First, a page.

Greg
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On 5/10/2013 3:14 PM, (PeteCresswell) wrote:

Don't use the polyethylene milk bottles. The plastic falls apart after long exposure to light and even if it didn't it is too thin to be safe.
I regretted throwing away an empty deck stain can. I could have used it for the limited amount of two cycle gas I use.
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Keep your eyes peeled for the metal 1-2 quart premix bottles They are sturdy, close well and are easily refilled
I also bought a 12-pack of one shot premix oil I refill them from a gallon of premix oil Automatic measurement of oil
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One fire department near me bought a couple 5 gal metal cans of "ethanol free" gasoline. For the small engines they use in the trade. I told them of the couple gas stations nearby that had ethanol free gas, but they didn't seem to be interested. I'm guessing the gas from the lawn mower shop in 5 gal tins was more pricey. . Christopher A. Young Learn more about Jesus www.lds.org . .
Keep your eyes peeled for the metal 1-2 quart premix bottles They are sturdy, close well and are easily refilled
I also bought a 12-pack of one shot premix oil I refill them from a gallon of premix oil Automatic measurement of oil
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On Fri, 17 May 2013 09:57:33 -0400, "Stormin Mormon"

The explanation is easy. OPM.
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I don't know for sure, but I'm guessing you're right. This department also appears to suffer from two foot syndrome. Often seen in pleasure boat owners. . Christopher A. Young Learn more about Jesus www.lds.org . .

The explanation is easy. OPM.
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Per Attila Iskander:

This may be an indication that I have more money than common sense, but I'm getting close to pulling the trigger on one of these: http://tinyurl.com/c4qffmy and two more if it works out.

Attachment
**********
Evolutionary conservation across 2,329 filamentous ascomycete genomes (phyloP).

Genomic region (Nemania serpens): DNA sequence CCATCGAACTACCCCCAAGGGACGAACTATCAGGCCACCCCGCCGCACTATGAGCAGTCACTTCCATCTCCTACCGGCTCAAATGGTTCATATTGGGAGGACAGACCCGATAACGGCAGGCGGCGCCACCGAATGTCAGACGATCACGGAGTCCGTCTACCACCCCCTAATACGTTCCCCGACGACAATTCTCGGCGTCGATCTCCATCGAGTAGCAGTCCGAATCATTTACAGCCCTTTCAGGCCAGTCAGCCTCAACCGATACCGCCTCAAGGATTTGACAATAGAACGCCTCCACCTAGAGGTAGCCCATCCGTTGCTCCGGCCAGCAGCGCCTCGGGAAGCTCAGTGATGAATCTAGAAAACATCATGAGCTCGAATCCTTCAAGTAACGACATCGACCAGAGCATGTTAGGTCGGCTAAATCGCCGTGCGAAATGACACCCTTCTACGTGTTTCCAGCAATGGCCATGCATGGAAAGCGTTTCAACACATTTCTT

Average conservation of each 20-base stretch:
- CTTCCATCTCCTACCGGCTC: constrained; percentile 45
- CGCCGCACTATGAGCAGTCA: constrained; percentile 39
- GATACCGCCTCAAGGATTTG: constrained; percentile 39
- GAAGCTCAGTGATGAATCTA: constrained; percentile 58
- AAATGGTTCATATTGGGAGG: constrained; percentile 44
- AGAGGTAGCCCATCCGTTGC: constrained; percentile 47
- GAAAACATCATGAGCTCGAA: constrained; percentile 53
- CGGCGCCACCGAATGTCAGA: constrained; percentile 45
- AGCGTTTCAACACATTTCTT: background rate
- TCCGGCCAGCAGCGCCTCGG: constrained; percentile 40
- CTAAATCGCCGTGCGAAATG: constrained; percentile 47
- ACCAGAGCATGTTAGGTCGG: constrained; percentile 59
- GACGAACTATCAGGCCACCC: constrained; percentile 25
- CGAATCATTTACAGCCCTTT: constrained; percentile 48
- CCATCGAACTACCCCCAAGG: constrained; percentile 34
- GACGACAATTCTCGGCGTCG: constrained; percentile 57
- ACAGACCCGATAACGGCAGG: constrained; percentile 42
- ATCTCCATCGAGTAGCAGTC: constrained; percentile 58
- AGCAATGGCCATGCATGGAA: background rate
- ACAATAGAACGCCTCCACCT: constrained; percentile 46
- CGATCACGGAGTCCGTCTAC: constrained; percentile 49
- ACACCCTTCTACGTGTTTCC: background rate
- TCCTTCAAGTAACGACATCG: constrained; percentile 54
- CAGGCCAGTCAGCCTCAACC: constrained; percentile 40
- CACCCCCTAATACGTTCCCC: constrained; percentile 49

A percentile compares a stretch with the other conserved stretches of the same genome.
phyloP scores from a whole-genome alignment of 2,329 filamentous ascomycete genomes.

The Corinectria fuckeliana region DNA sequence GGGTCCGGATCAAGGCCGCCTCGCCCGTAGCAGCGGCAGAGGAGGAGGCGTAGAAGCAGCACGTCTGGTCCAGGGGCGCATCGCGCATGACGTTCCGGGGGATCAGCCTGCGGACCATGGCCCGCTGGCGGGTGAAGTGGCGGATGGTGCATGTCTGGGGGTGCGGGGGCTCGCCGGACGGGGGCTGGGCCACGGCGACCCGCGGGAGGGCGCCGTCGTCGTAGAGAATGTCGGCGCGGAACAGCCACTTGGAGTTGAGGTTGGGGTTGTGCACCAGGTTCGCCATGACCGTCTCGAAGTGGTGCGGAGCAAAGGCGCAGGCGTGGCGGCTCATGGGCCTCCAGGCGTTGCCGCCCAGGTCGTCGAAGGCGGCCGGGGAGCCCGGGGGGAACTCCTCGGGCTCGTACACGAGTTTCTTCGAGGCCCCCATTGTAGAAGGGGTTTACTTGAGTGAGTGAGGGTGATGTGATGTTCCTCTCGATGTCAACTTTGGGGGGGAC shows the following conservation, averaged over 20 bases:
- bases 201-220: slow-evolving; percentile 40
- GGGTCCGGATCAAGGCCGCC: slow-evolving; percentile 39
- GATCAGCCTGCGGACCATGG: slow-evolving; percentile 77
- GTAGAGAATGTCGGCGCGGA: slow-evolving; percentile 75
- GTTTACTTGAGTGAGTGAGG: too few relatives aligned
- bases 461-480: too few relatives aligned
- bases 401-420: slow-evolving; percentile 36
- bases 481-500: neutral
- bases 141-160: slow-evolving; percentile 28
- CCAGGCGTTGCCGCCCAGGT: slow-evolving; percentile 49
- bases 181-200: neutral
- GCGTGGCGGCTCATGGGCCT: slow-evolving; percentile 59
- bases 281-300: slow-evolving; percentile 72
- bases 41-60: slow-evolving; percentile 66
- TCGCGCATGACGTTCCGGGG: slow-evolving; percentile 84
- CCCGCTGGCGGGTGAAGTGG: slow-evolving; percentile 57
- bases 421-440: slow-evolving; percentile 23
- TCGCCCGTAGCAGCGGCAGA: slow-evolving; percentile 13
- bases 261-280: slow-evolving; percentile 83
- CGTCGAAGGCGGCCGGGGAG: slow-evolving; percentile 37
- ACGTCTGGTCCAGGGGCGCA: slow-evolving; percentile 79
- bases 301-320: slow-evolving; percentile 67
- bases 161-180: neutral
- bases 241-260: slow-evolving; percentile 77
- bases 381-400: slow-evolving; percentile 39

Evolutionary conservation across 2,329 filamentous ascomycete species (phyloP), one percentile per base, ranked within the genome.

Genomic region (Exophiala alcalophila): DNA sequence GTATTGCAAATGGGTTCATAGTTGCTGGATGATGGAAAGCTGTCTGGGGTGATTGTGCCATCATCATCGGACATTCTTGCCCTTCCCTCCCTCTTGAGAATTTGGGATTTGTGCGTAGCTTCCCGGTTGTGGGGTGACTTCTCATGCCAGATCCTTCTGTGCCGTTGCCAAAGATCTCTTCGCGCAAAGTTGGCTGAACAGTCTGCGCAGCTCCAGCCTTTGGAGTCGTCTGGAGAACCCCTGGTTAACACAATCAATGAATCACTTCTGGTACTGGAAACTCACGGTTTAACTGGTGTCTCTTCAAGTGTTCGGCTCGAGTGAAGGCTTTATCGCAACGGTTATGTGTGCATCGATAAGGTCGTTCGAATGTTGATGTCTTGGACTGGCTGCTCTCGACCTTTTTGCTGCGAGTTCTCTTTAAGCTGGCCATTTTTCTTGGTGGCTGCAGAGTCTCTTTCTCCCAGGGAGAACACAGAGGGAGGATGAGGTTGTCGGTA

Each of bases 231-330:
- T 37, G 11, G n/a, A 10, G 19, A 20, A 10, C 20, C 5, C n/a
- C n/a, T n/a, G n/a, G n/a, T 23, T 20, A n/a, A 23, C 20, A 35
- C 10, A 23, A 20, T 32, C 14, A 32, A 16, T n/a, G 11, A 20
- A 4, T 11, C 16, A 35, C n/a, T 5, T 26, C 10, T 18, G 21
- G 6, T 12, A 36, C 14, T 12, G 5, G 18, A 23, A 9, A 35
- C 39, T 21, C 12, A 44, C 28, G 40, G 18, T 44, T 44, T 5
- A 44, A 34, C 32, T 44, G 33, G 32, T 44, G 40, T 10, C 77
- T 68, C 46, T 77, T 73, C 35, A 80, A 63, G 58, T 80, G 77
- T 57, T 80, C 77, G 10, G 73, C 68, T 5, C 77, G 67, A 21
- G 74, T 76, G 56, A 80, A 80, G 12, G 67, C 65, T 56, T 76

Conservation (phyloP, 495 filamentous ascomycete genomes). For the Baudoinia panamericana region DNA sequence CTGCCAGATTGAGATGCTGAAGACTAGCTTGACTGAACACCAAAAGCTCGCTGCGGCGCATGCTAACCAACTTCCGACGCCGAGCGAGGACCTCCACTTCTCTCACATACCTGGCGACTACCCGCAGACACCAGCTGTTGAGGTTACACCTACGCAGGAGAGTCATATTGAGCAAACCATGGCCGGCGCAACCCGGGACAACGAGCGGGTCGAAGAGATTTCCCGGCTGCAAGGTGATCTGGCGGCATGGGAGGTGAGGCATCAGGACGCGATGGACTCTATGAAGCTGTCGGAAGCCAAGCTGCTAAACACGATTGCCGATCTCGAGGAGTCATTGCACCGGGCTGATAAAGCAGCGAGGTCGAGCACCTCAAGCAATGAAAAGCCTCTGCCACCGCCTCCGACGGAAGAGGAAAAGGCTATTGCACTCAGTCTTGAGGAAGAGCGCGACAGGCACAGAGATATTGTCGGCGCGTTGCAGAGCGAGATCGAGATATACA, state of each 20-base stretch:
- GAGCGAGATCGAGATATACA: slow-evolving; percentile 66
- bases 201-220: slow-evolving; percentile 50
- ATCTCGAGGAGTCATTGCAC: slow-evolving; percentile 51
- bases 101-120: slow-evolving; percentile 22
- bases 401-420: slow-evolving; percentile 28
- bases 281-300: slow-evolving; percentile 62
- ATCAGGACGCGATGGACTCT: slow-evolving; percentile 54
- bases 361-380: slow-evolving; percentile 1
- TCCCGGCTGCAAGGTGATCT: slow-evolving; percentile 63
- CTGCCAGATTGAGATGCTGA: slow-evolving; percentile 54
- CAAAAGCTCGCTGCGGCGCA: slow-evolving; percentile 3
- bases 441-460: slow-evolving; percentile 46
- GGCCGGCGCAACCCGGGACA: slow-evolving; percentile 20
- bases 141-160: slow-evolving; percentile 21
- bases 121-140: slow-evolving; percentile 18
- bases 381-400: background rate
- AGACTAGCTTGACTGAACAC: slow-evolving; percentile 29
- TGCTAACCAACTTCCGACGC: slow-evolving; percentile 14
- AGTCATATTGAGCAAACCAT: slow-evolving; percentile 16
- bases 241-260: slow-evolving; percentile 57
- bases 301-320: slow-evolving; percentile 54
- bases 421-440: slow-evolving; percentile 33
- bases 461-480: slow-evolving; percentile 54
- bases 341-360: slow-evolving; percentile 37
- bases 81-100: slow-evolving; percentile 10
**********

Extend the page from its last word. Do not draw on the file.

--
Pete Cresswell

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wrote:

Looks to me from the Youtube vids that the new plastic jugs can easily be made to work well. This is a good one.
http://www.youtube.com/watch?v=0lcnwdIYEfI
But I've heard Blitz is gone, so don't know what's up with other jugs. Saw other Youtube vids and it don't doesn't look like rocket science to get a can working well. Just an added PITA. Steel NATO cans might be rusty inside and out, and there's no reason to think they won't leak when pouring. I've seen a lot of metal cans that leaked where the nozzle is connected to the can. Gasketing has to be right.
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Per Vic Smith:

In fact, I went off of steel cans after one (that looked perfect on the outside) rusted through over the winter and vented it's contents to the floor of my shed/paint locker.
But from what I can read about the NATO cans - the real ones, at least - they are coated inside as well as outside.
I guess the critical call is whether they're coated on the inside with the same stuff as the original Jerry cans were.
--
Pete Cresswell

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On 05/17/13 07:37 pm, Vic Smith wrote:

I have several of the Blitz ventless gas cans, and they work fine.
As for his mods,:
1. The cans are no longer childproof.
2. I cannot help wondering how well the rubber part of the tire valves he used will stand up to gasoline.
3. He complains about having to turn the can vertical to get the last drop of gas out, but ISTR that the th4e same was true for the old "Jerry cans."
BTW, I don't know whether the video a home garage or a commercial workshop, but I wonder what his insurance company thinks about the amount of gas he is storing there.
Perce
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On Fri, 17 May 2013 20:50:13 -0400, "Percival P. Cassidy"

No longer "old weak hand-proof" either. But that does look like an unnecessary mod.

Good point there. I have no idea. You can get this or equivalent, drill a hole, and use a gasoline-proof epoxy to cement it in. http://www.jegs.com/i/JEGS-Performance-Products/555/80217/10002/-1?parentProductIdt8910 Really though, if I wanted a vent I'd just drill a hole and put a screw in it.

Yep.

Survivalists seem to be "self-insured."